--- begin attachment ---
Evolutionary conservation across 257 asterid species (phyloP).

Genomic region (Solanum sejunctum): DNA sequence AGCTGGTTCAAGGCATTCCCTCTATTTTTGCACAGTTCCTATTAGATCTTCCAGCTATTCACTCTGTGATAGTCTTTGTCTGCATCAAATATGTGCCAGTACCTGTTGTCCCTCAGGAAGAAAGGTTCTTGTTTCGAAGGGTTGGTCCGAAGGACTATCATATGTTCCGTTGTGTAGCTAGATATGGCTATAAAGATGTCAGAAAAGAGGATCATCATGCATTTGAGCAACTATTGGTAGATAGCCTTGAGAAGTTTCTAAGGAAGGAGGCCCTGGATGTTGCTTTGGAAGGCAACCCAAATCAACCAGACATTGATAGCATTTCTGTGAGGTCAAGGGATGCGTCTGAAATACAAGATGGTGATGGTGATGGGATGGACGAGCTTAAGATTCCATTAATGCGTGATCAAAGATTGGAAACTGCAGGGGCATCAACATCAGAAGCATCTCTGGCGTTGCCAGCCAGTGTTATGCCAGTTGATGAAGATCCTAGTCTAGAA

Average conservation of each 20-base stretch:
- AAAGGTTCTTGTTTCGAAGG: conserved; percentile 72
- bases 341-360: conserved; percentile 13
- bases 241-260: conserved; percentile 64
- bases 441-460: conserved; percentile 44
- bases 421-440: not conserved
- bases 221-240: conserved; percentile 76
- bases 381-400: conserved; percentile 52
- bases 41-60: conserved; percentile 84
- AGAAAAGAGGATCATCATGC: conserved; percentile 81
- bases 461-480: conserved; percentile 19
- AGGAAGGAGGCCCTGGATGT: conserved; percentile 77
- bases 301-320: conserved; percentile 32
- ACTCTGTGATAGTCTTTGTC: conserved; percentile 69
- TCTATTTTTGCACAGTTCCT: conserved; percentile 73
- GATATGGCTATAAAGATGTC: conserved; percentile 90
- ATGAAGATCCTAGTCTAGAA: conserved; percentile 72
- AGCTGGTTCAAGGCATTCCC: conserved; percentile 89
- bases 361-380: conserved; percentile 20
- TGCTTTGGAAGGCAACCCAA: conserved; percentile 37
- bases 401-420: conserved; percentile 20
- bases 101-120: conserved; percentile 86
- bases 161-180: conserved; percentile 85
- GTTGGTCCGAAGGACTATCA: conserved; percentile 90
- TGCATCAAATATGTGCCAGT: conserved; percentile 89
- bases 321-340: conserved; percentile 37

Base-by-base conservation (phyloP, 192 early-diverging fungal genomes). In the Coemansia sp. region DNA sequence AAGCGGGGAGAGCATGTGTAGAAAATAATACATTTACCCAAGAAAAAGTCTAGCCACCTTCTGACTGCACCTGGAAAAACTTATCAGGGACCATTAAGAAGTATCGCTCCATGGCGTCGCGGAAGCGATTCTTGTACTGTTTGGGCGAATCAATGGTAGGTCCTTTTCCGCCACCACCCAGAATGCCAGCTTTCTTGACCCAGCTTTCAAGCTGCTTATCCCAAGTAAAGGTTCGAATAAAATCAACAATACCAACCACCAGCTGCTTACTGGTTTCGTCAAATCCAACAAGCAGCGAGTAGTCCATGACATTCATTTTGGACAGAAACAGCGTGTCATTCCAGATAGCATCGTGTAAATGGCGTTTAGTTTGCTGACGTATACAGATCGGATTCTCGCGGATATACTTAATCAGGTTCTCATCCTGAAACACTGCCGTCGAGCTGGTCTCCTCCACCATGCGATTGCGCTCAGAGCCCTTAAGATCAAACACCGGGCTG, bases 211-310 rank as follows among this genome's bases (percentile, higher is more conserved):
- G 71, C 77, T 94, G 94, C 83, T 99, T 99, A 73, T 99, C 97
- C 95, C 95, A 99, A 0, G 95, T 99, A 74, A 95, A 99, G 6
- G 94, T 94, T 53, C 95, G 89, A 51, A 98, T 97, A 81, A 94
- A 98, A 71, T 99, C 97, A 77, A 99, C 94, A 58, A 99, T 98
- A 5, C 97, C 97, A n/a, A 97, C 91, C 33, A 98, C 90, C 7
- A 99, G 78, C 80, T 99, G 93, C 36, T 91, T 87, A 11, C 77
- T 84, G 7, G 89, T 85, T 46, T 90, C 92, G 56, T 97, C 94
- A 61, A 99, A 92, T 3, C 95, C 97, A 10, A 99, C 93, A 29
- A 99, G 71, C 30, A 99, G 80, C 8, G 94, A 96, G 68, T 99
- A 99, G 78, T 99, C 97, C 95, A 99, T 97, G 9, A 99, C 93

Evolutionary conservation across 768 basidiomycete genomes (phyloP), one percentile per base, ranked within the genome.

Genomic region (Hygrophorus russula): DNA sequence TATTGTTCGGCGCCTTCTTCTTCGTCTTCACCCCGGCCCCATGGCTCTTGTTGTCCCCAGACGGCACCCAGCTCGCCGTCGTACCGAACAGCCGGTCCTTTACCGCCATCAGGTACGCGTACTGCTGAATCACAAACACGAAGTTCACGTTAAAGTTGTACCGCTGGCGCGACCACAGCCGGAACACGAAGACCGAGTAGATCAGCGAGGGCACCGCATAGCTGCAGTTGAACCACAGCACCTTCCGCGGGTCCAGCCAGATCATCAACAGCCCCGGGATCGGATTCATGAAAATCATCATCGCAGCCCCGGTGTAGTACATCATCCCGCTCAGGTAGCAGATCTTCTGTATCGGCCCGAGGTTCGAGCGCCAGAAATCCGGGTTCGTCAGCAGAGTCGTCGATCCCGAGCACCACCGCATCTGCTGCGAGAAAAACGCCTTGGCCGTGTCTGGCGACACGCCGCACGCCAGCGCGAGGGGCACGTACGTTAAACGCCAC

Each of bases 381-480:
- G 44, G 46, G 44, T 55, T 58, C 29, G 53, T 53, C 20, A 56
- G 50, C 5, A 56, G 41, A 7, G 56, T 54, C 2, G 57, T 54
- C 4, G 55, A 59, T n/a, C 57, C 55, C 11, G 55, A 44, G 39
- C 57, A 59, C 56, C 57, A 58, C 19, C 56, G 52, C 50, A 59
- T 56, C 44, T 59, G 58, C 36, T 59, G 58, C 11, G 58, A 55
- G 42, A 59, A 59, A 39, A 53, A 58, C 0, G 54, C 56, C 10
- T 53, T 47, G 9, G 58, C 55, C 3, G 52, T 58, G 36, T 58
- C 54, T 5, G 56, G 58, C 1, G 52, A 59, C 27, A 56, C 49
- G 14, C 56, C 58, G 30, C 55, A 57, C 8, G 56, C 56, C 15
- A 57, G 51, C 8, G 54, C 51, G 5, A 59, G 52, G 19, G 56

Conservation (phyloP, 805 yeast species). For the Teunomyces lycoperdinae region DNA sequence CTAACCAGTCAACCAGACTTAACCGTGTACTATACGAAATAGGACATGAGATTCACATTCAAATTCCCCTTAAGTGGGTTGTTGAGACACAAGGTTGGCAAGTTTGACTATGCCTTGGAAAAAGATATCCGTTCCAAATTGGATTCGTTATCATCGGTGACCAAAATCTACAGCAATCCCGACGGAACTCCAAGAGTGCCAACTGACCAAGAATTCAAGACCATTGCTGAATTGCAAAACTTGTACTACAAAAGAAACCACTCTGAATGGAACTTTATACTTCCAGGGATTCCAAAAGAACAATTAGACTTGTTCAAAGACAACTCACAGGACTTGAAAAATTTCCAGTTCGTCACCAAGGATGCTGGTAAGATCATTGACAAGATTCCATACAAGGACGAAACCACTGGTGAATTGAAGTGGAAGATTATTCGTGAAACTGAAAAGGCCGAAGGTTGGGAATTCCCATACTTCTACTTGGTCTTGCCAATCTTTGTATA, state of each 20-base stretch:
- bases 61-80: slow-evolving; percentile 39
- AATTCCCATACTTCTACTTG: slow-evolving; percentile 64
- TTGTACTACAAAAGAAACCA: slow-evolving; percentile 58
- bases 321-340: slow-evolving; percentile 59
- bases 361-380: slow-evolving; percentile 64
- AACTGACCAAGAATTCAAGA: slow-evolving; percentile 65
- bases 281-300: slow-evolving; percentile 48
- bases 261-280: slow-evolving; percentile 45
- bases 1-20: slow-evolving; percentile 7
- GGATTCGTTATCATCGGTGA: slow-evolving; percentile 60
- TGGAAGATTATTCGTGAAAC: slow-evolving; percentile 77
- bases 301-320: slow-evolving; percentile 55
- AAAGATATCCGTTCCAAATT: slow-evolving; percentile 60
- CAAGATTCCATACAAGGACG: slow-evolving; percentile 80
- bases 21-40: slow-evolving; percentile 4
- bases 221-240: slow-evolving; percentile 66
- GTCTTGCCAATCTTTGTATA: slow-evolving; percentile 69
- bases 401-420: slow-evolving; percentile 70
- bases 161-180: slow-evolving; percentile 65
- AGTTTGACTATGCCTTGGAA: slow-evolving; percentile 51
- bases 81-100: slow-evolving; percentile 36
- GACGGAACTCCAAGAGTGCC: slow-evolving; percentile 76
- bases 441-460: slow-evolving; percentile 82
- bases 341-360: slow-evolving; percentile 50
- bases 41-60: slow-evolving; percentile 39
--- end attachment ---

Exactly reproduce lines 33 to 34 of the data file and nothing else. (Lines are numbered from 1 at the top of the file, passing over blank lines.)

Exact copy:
- A 98, A 71, T 99, C 97, A 77, A 99, C 94, A 58, A 99, T 98
- A 5, C 97, C 97, A n/a, A 97, C 91, C 33, A 98, C 90, C 7